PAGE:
India surpasses US and Japan in automation, AI adoption: Study
Bengaluru: Automation arrived long back in India and the country is now driving Robotic Process Automation (RPA) and Artificial Intelligence (AI)-based technologies globally -- even ahead of the US and Japan -- a new study said on Tuesday.
According to "Augmented Human Enterprise" -- an academic study conducted by Goldsmiths (University of London) and enterprise software provider Automation Anywhere -- 71 per cent of Indian respondents said their employees used RPA and AI-based augmentation to its full potential -- the highest proportion for any of the four markets surveyed.
While 66 per cent Indians said that they are empowered to take risks, 77 per cent said that their organisation prioritised employee development.
India also outscored other markets on employee engagement and (with an impressive 84 per cent) on employee listening.
"Think of the human body breathing. It's a complex and critical mechanism but automated so our brains are freed to power everything else we do. I think for many organisations, all they can do is 'breathe.' It's so important, it's all the employees can focus on," said Mihir Shukla, CEO at Automation Anywhere.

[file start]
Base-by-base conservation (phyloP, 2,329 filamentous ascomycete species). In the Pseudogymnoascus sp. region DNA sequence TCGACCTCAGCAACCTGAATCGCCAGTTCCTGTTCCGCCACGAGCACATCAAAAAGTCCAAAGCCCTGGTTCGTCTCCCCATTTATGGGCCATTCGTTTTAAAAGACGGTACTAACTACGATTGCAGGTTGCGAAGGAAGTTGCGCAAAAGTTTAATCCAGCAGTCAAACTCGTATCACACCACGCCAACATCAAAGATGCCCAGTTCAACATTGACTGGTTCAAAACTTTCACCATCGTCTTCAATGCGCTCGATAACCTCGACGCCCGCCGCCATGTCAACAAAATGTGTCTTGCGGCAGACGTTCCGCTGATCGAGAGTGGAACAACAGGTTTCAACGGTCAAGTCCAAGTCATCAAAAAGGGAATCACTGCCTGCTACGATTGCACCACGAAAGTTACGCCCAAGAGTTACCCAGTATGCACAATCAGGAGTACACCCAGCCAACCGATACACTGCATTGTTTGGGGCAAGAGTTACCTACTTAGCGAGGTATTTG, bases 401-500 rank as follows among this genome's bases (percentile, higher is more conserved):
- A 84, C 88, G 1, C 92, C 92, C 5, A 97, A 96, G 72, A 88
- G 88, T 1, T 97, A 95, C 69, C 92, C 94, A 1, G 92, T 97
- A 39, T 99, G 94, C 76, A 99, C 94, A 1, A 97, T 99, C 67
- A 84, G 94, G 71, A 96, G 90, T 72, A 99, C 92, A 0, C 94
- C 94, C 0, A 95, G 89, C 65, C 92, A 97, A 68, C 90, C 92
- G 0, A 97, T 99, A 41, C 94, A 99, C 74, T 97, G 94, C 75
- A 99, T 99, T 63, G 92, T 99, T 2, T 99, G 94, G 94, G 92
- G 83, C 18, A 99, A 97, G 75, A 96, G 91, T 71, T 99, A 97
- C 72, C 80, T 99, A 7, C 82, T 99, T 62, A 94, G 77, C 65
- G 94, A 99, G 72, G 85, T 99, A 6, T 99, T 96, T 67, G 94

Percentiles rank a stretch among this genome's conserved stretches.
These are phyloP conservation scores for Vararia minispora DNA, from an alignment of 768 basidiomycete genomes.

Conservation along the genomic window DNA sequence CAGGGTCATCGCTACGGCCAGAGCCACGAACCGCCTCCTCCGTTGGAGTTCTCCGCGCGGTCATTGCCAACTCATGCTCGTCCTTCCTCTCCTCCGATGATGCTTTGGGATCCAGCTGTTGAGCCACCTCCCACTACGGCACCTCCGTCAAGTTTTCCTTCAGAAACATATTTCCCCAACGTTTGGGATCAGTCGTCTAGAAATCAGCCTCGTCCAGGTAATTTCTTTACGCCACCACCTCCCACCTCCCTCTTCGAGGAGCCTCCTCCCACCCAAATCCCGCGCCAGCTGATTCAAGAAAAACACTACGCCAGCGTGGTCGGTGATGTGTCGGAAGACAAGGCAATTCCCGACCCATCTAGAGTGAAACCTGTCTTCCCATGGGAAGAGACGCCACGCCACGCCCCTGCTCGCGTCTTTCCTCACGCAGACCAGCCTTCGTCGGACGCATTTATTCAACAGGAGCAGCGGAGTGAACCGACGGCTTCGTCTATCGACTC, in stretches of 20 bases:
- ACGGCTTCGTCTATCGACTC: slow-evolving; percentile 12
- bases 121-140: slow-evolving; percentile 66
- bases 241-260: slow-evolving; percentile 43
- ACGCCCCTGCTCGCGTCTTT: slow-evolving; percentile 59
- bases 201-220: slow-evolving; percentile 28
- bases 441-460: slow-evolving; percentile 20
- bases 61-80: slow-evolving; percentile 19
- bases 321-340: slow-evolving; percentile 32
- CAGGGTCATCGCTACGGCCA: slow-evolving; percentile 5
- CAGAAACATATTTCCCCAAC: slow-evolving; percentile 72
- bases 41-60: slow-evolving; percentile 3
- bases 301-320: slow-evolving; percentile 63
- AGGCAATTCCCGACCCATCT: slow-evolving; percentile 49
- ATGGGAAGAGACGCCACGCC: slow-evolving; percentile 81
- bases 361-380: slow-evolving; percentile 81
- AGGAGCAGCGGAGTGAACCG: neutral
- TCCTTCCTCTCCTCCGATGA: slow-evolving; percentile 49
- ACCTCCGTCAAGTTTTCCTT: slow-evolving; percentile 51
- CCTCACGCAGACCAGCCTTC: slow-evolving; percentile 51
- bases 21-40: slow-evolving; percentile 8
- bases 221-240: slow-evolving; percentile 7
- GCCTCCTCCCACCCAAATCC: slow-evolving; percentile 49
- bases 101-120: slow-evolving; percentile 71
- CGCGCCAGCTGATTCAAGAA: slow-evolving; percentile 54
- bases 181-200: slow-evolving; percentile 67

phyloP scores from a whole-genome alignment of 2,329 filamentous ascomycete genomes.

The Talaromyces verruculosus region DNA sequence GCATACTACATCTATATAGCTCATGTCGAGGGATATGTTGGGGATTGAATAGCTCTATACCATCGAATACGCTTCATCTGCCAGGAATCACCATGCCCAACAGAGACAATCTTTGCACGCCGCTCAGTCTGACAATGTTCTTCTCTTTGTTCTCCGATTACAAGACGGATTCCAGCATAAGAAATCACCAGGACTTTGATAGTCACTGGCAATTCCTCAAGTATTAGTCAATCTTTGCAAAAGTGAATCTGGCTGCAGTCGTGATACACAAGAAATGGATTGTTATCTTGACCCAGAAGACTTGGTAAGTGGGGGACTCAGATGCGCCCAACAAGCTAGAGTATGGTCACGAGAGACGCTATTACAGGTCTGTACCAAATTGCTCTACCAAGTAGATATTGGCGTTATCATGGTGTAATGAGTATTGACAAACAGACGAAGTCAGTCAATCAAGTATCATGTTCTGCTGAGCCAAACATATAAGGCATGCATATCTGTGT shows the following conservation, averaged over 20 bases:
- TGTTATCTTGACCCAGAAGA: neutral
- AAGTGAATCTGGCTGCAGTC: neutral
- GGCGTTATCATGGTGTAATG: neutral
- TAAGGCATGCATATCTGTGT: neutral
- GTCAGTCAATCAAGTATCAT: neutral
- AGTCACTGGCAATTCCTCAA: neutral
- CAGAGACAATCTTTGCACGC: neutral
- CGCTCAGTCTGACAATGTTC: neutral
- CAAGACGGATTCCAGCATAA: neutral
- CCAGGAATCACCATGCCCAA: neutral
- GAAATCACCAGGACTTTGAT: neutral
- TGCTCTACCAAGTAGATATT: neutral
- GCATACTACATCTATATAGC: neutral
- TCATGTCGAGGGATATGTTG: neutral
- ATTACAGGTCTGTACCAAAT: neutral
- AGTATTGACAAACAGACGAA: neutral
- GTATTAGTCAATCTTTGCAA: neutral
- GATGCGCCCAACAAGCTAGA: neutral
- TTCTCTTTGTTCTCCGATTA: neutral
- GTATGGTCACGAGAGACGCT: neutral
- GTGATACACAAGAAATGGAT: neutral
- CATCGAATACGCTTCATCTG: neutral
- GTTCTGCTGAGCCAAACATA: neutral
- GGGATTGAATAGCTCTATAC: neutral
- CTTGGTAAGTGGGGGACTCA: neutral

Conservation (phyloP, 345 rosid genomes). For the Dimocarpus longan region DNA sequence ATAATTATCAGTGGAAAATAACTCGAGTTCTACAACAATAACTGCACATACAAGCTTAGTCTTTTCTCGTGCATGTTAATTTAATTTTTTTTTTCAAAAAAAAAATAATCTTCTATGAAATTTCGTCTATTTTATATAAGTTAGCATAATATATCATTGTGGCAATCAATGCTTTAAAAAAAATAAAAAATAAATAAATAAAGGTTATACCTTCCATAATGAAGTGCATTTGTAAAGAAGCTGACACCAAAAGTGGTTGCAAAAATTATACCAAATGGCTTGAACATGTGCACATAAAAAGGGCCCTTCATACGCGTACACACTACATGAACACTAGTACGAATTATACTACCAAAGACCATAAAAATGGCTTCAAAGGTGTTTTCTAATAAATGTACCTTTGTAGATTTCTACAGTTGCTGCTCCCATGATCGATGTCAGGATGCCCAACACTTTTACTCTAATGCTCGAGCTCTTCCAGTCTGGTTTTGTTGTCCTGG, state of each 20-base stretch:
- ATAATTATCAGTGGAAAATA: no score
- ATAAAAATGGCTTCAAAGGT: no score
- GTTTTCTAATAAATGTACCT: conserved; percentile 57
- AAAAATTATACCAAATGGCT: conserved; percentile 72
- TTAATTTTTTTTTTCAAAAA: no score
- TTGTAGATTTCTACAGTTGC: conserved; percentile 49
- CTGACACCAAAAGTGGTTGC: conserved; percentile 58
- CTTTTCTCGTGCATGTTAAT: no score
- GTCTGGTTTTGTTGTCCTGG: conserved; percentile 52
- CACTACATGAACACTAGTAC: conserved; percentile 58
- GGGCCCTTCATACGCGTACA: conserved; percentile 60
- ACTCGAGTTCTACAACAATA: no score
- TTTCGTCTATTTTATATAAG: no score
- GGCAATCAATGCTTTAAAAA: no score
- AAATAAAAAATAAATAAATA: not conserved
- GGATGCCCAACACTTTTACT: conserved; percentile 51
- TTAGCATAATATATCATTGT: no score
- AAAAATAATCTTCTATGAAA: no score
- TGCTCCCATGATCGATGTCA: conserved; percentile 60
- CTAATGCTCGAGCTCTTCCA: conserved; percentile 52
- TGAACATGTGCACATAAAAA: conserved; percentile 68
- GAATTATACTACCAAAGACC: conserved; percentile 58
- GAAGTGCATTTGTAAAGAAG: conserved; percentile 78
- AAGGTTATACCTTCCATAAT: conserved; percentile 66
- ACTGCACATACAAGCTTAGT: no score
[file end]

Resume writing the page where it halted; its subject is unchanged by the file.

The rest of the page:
When that breathing is automated within the organisation, then employees can focus on so many creative and strategic issues and opportunities.
"It's perhaps why this unique research shows that augmented organisations outperform non-augmented enterprises and have more 'human' workplaces," Shukla added.
For the study, the research team surveyed senior business leaders from major enterprises in India, the UK, the US and Japan.
The team also interviewed leading automation and AI subject-matter experts, including technologists, CEOs, scientists and engineers.
They found that in global augmented workplaces, workers are 38 per cent more engaged than those in non-augmented workplaces.
Nearly 70 per cent of respondents said augmentation had improved the well being of their team while 80 per cent of those using AI and 78 per cent using RPA said it frees employees from repetitive work.
"While the hyped potential of AI generates endless headlines, technologies such as RPA are quietly being rolled out in many of the most productive companies around the world -- humans and bots are already working alongside each other across the globe and in every sector," informed Dr Chris Brauer, Director of Innovation in the Institute of Management Studies (IMS) at Goldsmiths, University of London.
The team highlighted that automation must be used to enhance employee skills and complement their working styles to derive the maximum benefit.
"India leads the way in reaping the benefits of augmentation, with 86 per cent of the respondents saying that automation has increased employee productivity," said the study.